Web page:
Gen. Jones: Afghan Op Meant To Build Confidence National security adviser Gen. James Jones says the Marine operation in Afghanistan's Helmand Province is designed to bring confidence to the people of the region. He says, however, that Afghans must see their own authorities take charge of the country.
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Gen. Jones: Afghan Op Meant To Build Confidence

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Gen. Jones: Afghan Op Meant To Build Confidence

Gen. Jones: Afghan Op Meant To Build Confidence

Gen. Jones: Afghan Op Meant To Build Confidence

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  • <iframe src="" width="100%" height="290" frameborder="0" scrolling="no" title="NPR embedded audio player">
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National security adviser Gen. James Jones says the Marine operation in Afghanistan's Helmand Province is designed to bring confidence to the people of the region. He says, however, that Afghans must see their own authorities take charge of the country.


And to talk more about the U.S. offensive in Afghanistan, we're joined by the Obama administration's national security advisor, retired Marine General James Jones. Welcome to the program.

General JAMES JONES (Marine, Retired; National Security Advisor): Thank you very much, Melissa.

BLOCK: General Jones, how would you describe the mission that got underway yesterday?

Gen. JONES: This is an operation designed to bring confidence to the people of the region, bring a certain level of security. And hopefully that will be followed by economic development and better governance and rule of law and cooperation with the governor of the region.

BLOCK: All of the things you're talking about, General Jones, would require solid commitment on the Afghan side from both the military and the government. And there has been, as you know, a lot of skepticism about the Afghan's ability to hold up, essentially, their end of the deal. How much do you share in that concern?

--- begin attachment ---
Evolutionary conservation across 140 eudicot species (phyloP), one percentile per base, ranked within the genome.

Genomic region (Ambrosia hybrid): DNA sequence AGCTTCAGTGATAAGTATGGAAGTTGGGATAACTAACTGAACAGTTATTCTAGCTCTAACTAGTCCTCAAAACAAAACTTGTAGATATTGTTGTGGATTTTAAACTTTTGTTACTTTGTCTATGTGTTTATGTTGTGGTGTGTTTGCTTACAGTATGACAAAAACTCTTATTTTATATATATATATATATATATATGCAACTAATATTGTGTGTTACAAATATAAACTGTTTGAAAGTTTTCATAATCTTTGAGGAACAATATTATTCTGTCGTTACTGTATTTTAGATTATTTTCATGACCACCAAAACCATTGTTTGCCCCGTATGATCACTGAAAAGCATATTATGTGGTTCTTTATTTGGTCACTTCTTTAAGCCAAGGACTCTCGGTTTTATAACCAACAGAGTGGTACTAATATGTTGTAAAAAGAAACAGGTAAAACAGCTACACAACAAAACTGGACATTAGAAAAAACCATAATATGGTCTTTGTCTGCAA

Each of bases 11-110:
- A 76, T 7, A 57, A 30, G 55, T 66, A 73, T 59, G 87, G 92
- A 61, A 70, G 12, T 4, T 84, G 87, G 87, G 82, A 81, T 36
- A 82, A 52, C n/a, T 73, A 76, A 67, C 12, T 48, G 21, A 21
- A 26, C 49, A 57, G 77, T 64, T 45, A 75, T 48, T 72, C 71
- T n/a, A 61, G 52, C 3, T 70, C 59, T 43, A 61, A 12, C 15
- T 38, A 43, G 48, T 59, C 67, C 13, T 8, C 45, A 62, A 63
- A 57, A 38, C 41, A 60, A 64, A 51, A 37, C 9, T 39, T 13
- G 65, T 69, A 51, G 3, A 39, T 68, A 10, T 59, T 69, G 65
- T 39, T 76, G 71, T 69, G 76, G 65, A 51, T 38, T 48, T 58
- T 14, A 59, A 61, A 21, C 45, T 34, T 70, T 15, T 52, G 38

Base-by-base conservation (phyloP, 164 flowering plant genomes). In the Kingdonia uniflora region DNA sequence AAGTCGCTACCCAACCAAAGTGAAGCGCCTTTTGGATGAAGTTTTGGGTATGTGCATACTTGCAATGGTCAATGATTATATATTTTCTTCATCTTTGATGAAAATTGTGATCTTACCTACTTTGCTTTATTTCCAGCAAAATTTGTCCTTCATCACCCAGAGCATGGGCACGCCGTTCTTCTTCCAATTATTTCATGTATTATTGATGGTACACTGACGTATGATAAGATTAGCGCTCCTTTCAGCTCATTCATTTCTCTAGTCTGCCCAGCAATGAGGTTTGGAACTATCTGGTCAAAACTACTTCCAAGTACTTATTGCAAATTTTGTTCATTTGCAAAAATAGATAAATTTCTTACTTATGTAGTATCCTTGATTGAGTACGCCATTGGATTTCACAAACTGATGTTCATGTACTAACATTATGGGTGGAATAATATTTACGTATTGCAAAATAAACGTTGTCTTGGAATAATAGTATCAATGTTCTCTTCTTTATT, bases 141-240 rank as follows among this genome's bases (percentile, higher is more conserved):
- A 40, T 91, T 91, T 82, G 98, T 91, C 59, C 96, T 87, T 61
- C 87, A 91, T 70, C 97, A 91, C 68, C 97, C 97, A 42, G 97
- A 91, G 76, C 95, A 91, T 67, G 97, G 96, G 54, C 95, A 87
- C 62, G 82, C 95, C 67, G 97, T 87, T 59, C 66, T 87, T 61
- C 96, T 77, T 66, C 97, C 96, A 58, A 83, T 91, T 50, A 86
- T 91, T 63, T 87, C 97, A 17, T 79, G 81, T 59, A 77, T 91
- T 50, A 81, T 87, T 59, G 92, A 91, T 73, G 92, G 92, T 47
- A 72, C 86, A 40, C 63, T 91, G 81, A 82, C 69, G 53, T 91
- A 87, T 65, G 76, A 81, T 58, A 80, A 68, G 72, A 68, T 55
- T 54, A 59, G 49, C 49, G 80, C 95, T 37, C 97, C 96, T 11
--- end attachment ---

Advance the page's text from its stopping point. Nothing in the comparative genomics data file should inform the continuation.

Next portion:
Gen. JONES: Well, I do share in that concern. And I also know that the Afghan army and the security forces are not - we don't have the numbers that we hope to have, say, a year from now, but it's also an international responsibility. I think we have 47 countries with us in the region. We have the U.N., we have NATO, the EU.

And this seems to be that we should be able to put things together in such a way that when we establish security, we could very quickly roll in with some economic development and make sure that the people of the region, whether it's at the local, regional or national government level are led by competent people who are not corrupt and who have their interests at heart.

BLOCK: And when you say, we don't have the numbers on the Afghan side, how far off are you from where you would want to be?

Gen. JONES: Well, the size of the Afghan army is about 80,000 now and we're going at the rate of about 2,000 a month. Our goal was about 136,000. They can't be everywhere at once. And so I think what we need to do is to make sure that they are in those places where they need to be. We simply have to have the people of Afghanistan see their Afghan authorities taking control of their own destiny.

BLOCK: I'd like to ask you about that, because our producer Graham Smith has reported that the people in this valley, where he is right now, trust the Afghan police less than they trust the Taliban. How do you overcome that deep suspicion now, borne of many years experience, of local Afghan government officials?

Gen. JONES: Exactly. And that's part of the problem. And that's why we believe there's a - three legs to the stool. The security piece is what we traditionally do very well. But security without economic development, and more importantly, without the local face of the Afghan police and Afghan military to convince the people that they're not only there, but they're going to stay there, is really what we need to concentrate on.